|Is Bigger Really Better? Coupled-Cluster Theory for Larger Molecules|
|Rodney J. Bartlett, Andrew Taube, Tom Hughes, Tomasz Kus, Victor Lotrich, Norbert Flocke|
Quantum Theory Project
University of Florida
Gainesville, FL, USA, 32611-5500
|Today, single reference coupled-cluster theory typically provides the benchmark results for molecules with several atoms. This includes ground state energies, structures, properties, and transition states; and with its EOM-CC extensions, those for excited states. These results are also achieved within a virtually ‘black-box’ form, as CC theory has few choices except basis set, level of correlation, and the mean field reference function, which could be Hartree-Fock, Brueckner, Kohn-Sham, Natural Determinant, or something else. The next frontier for coupled-cluster theory is to make such well characterized and calibrated methods applicable to larger molecules. After all, the rationale for CC theory is its size-extensivity, which enables quantum chemistry to give meaningful results all the way to infinite systems. However, achieving meaningful large molecule CC results depends upon a variety of complementary strategies. |
The simplest is to reduce the virtual space in large CC calculations by using frozen natural orbitals (FNO). Without any meaningful error, such a transformation will save over an order of magnitude in CCSD, CCSD(T), and ΛCCSD(T) calculations, and ~ 2 orders of magnitude in CCSDT. However, to apply this tool effectively requires the development of analytical gradient techniques which makes studies of potential energy surfaces with several minima and transition states amendable to high-level study. An illustration for the unimolecular dissociation of nitroethane illustrates the method.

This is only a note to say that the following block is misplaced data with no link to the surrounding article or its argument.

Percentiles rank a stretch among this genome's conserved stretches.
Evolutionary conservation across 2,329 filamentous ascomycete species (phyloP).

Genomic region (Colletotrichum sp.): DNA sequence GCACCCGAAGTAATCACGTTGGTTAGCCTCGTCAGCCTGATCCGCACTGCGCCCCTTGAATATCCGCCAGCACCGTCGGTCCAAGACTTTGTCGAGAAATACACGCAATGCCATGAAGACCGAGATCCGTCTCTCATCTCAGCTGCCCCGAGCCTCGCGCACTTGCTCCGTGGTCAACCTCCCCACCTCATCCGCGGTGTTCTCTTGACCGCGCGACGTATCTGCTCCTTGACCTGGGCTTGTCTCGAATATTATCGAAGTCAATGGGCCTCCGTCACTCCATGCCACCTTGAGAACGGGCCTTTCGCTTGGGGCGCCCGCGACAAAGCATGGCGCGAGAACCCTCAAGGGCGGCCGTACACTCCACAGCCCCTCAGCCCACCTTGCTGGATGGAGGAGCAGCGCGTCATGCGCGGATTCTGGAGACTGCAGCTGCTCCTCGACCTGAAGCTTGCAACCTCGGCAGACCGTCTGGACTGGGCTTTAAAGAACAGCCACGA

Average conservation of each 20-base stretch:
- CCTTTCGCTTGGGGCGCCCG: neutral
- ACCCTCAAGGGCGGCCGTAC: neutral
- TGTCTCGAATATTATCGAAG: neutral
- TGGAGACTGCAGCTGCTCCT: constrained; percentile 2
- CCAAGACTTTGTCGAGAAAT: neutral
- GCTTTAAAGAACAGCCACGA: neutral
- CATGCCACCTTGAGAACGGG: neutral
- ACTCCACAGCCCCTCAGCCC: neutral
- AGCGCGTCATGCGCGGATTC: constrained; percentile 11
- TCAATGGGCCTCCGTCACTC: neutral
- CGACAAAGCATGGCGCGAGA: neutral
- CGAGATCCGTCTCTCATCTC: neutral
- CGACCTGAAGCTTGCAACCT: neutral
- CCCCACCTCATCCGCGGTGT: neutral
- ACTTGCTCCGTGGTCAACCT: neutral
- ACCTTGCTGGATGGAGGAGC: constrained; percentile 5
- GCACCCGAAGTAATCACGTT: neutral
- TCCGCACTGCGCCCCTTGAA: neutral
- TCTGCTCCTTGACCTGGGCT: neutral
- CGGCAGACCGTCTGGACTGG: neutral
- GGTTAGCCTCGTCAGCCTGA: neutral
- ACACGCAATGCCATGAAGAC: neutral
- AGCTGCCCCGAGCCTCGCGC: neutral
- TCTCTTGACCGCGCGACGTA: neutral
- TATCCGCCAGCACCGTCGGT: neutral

The second is to develop parallel CC programs that can scale over hundreds and thousands of processors. The newly written ACES III is such a program that shows exceptional performance and functionality, with the same ease of ‘black-box’ application. All memory handling and message passing are achieved with a new super-instruction assembler language (SIAL) separating those details from the quantum chemistry being programmed. Illustrations for some molecules of biochemical interest will be presented.
Finally, our natural linear scaling CC method will be described as a way to provide highly correlated results for very large molecules, from local units. Many variants of the same basic idea have had some success, but our approach differs in some essential elements, and is directed at capturing the ultimate transferability we see in chemistry. We consider transferable energies, densities, and response properties.